America’s Next Top Taco Truck: El Paloma

Quick note: I flew solo on this review, but my brother is visiting next week and we intend on building up a queue of reviews while he’s in town so you don’t have to wait 3 weeks at a time for me to do these. E-mail me your suggestions for where we should eat (link is on the right).

I always try and come into these reviews with an open mind. Often times the taco trucks I visit come highly recommended. People take these things very personal, as if the taco truck they claim is somehow a representation of themselves. I’m guilty of this as I take great pride the quality of Beto’s Tacos. Aside from them though, I try and keep expectations low when doing these. I am eating food prepared in a space with less square footage than my bathroom after all. But when a truck slaps “Best Tacos in Town” on the back, it’s hard not to have certain expectations. Which cocky taco truck laid down the challenge?

El Paloma

El Paloma, which loosely translates to “The Dove/Pigeon” according to Google Translate, is on West Lane in North Stockton near Knickerbocker. They’re in the same parking lot as that old S-Mart, kind of by P-2000. They’re kind of hard to miss if you’re driving north on West Lane.

Some of you may be asking “Hey, isn’t there a Taco Truck in the back of that shopping center?” There was, it was this one. They used to be parked around the corner from the old Stockton Stooges (now Naturalz) before realizing being parked along West afforded them better visibility than Knickerbocker.

The first thing that stands out about El Paloma is its robust menu. In addition to the standards, they also offer a burger basket, nacho fries, and many other items only described in Spanish. The other thing that jumps out at you is the price. $1 always seems like the appropriate price for tacos to me, but they take it the next step by selling their burritos for 50 cents less than the average price of $4 for regular, $5 supreme/all meat. 4.50 for an all meat burrito is a steal in this town.

Unfortunatly, if their tacos are any indication, I wouldn’t be too excited to take advantage of that deal. Flying solo for this run, I ordered 4 tacos (2 chicken, 2 beef) with everything and mild sauce. Presentation-wise, they were average. They weren’t like the El Grullense tacos (first attempt) which looked questionable from the moment we opened the box, but they didn’t jump out at me either. Obviously I wasn’t looking for garnish or anything, this isn’t exactly Top Chef, but you can tell a great taco just by looking at it. My tacos did not look like the best tacos in town, they looked painfully average.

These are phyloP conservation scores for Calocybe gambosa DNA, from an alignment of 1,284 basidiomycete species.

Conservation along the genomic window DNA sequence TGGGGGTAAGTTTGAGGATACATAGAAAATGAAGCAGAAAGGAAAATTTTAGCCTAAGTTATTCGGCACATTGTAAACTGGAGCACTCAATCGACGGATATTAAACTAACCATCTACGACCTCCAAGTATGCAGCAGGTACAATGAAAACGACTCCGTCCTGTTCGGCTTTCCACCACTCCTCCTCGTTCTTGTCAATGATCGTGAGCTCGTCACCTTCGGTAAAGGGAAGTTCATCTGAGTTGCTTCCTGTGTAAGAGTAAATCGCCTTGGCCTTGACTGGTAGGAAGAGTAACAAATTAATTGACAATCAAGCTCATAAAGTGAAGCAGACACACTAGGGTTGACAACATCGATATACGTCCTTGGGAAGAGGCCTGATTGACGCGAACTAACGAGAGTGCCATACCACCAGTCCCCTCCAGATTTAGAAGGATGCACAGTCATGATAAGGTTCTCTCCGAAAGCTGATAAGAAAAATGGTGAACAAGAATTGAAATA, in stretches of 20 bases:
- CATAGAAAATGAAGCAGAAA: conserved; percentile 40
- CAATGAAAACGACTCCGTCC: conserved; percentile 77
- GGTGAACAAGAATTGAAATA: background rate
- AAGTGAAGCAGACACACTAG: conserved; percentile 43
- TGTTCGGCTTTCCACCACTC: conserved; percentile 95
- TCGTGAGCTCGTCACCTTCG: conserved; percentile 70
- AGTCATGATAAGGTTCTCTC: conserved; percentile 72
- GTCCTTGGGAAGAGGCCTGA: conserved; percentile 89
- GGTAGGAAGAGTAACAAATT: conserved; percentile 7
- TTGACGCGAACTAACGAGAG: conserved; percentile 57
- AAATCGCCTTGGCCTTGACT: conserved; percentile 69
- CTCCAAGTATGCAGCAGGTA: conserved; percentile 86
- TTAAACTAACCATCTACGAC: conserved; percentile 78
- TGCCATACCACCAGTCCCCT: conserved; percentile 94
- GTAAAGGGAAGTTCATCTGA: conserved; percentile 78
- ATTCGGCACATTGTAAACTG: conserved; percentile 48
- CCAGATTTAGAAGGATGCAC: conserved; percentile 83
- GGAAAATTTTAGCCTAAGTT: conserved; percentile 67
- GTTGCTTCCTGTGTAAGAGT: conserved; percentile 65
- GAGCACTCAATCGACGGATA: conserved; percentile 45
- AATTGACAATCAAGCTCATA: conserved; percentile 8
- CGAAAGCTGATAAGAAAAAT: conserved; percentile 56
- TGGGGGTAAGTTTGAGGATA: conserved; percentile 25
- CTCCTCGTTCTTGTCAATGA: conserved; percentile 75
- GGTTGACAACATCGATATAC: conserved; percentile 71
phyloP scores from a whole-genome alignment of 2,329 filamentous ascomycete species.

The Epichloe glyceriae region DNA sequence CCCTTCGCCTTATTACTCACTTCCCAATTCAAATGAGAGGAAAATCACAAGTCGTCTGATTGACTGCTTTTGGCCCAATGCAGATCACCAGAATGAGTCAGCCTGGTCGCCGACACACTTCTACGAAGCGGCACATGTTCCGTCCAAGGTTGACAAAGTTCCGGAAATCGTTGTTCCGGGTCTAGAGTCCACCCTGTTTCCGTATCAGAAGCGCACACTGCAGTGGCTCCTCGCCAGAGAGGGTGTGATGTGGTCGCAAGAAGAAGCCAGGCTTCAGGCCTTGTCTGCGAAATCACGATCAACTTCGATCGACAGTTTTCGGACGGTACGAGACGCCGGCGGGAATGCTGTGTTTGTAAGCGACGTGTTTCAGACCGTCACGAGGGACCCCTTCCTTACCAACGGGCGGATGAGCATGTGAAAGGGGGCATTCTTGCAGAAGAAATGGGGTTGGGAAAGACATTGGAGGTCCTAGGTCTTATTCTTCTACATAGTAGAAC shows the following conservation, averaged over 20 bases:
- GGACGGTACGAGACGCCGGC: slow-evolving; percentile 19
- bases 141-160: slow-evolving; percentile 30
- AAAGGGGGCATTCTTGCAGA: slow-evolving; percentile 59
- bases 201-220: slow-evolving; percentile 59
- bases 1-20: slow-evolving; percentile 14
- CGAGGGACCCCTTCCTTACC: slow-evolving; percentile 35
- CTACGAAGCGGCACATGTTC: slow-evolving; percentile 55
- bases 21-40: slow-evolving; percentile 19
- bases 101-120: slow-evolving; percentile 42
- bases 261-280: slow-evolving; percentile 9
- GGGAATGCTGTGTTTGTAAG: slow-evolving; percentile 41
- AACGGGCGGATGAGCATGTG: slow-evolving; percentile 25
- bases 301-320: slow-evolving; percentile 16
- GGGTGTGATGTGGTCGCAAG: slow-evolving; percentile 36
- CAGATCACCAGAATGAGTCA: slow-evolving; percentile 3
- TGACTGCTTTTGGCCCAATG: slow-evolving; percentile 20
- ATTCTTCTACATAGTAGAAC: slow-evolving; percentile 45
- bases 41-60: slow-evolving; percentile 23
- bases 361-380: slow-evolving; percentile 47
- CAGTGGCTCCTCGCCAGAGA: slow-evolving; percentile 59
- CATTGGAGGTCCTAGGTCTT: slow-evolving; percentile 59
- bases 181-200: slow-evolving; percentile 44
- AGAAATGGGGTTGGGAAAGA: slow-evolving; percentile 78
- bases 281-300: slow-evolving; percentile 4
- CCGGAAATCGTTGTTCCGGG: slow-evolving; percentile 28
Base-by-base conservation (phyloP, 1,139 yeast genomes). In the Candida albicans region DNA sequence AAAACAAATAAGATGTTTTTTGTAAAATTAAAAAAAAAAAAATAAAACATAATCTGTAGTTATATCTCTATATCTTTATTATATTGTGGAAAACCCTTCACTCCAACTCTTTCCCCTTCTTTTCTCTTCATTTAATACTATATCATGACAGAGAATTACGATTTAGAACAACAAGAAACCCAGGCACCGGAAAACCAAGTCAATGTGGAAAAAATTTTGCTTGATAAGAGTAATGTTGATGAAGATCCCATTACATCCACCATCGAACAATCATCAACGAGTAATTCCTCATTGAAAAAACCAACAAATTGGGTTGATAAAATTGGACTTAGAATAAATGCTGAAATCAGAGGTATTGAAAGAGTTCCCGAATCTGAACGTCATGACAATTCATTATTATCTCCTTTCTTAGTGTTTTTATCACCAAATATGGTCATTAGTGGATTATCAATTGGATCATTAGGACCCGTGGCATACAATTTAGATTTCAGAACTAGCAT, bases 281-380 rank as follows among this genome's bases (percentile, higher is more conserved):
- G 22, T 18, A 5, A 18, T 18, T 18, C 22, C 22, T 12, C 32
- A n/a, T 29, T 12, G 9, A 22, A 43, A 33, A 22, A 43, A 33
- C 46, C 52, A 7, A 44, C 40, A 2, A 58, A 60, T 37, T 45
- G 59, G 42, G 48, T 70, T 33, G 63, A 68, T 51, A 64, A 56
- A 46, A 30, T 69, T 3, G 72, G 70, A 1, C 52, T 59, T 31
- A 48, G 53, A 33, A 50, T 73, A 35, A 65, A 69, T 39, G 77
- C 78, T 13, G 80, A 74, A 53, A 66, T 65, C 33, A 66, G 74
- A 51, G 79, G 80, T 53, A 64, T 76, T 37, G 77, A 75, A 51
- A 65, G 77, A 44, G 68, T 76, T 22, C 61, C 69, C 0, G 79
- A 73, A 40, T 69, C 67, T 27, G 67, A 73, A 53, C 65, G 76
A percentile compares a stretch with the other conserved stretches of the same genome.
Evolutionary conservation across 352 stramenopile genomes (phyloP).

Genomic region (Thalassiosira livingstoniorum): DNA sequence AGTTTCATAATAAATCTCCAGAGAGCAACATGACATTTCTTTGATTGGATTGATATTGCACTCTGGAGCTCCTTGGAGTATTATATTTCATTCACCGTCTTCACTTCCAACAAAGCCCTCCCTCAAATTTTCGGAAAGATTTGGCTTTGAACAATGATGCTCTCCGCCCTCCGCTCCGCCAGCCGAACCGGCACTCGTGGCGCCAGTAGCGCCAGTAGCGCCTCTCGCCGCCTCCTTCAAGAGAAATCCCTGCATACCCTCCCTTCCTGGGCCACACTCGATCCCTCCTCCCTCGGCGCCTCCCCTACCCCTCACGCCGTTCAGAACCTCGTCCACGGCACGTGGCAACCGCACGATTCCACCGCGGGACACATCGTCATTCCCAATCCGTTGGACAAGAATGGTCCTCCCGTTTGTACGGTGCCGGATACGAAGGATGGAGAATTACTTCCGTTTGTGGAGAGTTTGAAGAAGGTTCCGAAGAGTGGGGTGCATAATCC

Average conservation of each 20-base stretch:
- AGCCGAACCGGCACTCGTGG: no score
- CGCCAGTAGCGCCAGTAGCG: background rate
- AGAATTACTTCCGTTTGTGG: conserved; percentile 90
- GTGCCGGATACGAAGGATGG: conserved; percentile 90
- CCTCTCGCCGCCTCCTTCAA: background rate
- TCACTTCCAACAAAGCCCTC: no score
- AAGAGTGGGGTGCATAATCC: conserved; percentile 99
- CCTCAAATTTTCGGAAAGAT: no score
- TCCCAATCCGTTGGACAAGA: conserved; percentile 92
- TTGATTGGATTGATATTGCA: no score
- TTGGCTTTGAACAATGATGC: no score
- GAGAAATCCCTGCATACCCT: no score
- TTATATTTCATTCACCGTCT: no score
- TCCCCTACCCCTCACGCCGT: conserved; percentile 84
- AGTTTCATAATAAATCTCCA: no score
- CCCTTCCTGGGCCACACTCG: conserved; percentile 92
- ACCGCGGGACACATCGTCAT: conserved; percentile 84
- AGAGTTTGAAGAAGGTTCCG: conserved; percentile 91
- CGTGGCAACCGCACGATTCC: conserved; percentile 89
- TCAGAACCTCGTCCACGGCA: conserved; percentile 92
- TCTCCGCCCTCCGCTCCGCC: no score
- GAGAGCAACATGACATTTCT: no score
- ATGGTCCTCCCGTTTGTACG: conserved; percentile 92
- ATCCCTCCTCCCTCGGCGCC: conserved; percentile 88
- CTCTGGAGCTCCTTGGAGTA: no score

Sadly, their taste did not betray their mediocre look. I hate to play spoiler, but these are not the best tacos in town. In fact, their carne asada taco was downright bland. I know I asked for mild sauce because I’m a wussy gringo, but it’s almost as if they put neutral sauce on it. Store brand mild salsa has more of a kick than these did. I hate to be so mean about it, but the carne asada just lacked flavor in general. Aside from the cilantro and onions I was beginning to wonder if my meat had been seasoned at all. After squeezing on some lime and adding salt, my fears were confirmed. The lime and salt made it better, but only because it was really the only flavoring that taco had. It wasn’t bad by any means. I had no problem finishing both tacos, it just wasn’t the flavorful experience I’ve come to expect from area taco trucks. On the Taco Fierceness Scale, I’d give Paloma’s beef tacos a disappointing 4 out of 10.

The chicken tacos were much better. I could tell right away that the meat was more properly seasoned, but it was still on the sparse end as far as flavoring goes. The neutral sauce didn’t help much, but it was still a decent taco. Again, lime and salt really helped this one. Applying the TFS, these tacos rank a generous 6 out of 10 (5.7 or 5.8 would probably be more accurate, but we only do halves and whole numbers on the Taco Fierceness Scale).

Again, these were not bad tacos, they just weren’t good tacos either. They certainly weren’t the best tacos in Stockton. They were just kind of there. Overall, I’d have to give El Paloma a 6. The carne asada dragged the score down a bit, but the menu options, price, and beverage variety (which was also quite robust) helped its average.

If it’s on your way and you need a cheap burrito, El Paloma is a decent option, but it’s definitely not a truck I’ll be driving out of my way for anytime soon.

Update! So I went back to El Paloma yesterday because part of me suspected I just got a bad batch of tacos over the weekend and I dislike being so negative about things like these. I went with the pork tacos this time around and they actually had sauce on them! As I mentioned on Twitter, the meat was a little dry by the sauce definitely helped their cause. I’d give their pork tacos a 6.5 out of 10 and would note that these tacos are very dependant on the sauce for flavor as the meat isn’t seasoned very well. The sauce isn’t really anything to right home about though, but it’s an improvement over no sauce at all. Also, the 6.5 pork taco score does not change El Paloma’s overall score of 6.

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~ by Slick Diaz on October 5, 2010.

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